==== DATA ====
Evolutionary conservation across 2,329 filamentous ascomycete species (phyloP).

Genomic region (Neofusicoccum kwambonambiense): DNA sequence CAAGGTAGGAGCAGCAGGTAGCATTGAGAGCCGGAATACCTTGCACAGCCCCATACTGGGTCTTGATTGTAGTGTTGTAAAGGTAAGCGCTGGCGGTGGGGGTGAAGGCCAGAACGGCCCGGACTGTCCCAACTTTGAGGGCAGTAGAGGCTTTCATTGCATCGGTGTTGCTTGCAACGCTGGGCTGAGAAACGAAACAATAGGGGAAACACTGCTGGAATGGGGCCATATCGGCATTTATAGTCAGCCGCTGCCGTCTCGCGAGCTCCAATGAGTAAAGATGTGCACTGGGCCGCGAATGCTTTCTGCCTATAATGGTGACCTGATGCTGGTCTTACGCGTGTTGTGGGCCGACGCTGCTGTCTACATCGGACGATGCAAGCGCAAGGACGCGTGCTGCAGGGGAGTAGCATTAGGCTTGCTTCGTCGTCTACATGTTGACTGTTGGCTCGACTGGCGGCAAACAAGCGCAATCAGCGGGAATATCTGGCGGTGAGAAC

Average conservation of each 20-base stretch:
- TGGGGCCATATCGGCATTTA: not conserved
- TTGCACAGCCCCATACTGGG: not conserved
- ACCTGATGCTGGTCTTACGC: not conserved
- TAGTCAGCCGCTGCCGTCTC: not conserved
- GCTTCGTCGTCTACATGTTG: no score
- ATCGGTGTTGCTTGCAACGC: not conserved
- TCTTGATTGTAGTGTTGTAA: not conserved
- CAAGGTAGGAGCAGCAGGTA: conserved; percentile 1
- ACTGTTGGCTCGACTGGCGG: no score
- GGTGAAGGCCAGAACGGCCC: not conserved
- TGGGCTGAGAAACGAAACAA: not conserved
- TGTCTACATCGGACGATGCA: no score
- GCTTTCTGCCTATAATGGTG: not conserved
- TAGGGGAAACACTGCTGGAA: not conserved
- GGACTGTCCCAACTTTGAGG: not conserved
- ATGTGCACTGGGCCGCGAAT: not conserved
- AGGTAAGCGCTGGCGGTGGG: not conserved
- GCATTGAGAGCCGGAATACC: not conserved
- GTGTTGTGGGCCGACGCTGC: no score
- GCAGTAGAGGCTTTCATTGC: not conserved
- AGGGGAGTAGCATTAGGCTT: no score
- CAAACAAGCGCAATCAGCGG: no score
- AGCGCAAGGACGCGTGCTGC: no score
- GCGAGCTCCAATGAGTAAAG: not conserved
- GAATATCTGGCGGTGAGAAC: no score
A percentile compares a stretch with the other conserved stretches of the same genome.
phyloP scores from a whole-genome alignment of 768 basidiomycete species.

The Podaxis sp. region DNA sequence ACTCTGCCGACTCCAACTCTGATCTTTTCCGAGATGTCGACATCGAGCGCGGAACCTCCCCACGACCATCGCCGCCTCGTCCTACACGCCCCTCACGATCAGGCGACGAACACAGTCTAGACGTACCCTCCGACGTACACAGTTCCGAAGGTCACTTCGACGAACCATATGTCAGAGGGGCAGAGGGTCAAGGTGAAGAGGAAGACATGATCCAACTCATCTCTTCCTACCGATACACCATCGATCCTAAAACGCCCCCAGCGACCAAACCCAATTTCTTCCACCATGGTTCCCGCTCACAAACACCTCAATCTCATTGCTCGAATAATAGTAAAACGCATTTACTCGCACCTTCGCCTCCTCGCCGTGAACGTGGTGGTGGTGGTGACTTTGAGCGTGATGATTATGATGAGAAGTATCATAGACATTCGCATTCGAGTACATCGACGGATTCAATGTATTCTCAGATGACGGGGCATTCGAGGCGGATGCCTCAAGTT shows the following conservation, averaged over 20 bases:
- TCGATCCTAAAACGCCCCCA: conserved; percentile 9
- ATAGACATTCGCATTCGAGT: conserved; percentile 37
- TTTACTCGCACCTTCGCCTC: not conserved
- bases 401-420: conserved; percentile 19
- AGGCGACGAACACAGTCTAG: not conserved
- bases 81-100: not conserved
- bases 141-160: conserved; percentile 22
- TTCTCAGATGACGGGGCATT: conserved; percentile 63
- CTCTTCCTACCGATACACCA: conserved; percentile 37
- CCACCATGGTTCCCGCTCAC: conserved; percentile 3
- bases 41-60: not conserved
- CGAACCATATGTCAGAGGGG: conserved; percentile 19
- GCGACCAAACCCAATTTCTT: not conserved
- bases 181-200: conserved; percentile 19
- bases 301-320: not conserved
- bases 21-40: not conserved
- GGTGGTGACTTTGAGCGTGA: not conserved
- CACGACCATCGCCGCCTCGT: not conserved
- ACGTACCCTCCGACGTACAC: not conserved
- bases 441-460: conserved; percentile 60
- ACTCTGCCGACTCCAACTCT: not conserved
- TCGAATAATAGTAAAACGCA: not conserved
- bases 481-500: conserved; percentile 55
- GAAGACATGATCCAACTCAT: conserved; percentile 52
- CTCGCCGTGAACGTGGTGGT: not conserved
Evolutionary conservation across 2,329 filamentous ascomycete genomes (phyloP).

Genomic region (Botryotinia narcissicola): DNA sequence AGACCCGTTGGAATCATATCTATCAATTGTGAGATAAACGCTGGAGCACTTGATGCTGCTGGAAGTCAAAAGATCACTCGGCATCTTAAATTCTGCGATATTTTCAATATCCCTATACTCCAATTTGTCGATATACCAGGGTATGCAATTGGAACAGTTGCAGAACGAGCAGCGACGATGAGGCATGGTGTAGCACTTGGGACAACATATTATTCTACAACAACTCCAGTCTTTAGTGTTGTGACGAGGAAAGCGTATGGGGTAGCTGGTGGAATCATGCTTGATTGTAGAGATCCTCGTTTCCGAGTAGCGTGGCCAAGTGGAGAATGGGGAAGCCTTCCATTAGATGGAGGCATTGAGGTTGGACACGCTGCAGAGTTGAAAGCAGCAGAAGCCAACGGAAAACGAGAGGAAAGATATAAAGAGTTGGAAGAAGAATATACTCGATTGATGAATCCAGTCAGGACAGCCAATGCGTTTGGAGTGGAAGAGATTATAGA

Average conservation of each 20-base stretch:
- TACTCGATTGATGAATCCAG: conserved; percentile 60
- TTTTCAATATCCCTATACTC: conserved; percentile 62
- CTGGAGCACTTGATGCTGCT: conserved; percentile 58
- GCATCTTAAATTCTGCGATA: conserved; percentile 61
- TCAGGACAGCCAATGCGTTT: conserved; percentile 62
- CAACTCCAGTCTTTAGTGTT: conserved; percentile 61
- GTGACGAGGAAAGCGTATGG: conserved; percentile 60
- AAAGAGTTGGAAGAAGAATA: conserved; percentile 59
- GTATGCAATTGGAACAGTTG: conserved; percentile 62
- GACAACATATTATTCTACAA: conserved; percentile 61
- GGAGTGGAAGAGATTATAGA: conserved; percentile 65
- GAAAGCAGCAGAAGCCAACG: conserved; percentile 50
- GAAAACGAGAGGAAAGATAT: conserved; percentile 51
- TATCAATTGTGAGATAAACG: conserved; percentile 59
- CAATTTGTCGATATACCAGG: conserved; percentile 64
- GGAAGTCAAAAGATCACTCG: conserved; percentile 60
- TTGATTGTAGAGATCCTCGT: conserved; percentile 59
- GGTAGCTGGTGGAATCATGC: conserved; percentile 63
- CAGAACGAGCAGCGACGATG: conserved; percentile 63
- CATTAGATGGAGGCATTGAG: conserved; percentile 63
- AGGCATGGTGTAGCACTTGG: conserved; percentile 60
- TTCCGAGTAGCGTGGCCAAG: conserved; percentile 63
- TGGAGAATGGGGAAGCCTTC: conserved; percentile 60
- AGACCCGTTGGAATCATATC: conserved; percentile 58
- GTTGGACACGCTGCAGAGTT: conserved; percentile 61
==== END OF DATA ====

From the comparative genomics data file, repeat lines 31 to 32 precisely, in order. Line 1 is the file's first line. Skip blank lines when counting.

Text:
The Podaxis sp. region DNA sequence ACTCTGCCGACTCCAACTCTGATCTTTTCCGAGATGTCGACATCGAGCGCGGAACCTCCCCACGACCATCGCCGCCTCGTCCTACACGCCCCTCACGATCAGGCGACGAACACAGTCTAGACGTACCCTCCGACGTACACAGTTCCGAAGGTCACTTCGACGAACCATATGTCAGAGGGGCAGAGGGTCAAGGTGAAGAGGAAGACATGATCCAACTCATCTCTTCCTACCGATACACCATCGATCCTAAAACGCCCCCAGCGACCAAACCCAATTTCTTCCACCATGGTTCCCGCTCACAAACACCTCAATCTCATTGCTCGAATAATAGTAAAACGCATTTACTCGCACCTTCGCCTCCTCGCCGTGAACGTGGTGGTGGTGGTGACTTTGAGCGTGATGATTATGATGAGAAGTATCATAGACATTCGCATTCGAGTACATCGACGGATTCAATGTATTCTCAGATGACGGGGCATTCGAGGCGGATGCCTCAAGTT shows the following conservation, averaged over 20 bases:
- TCGATCCTAAAACGCCCCCA: conserved; percentile 9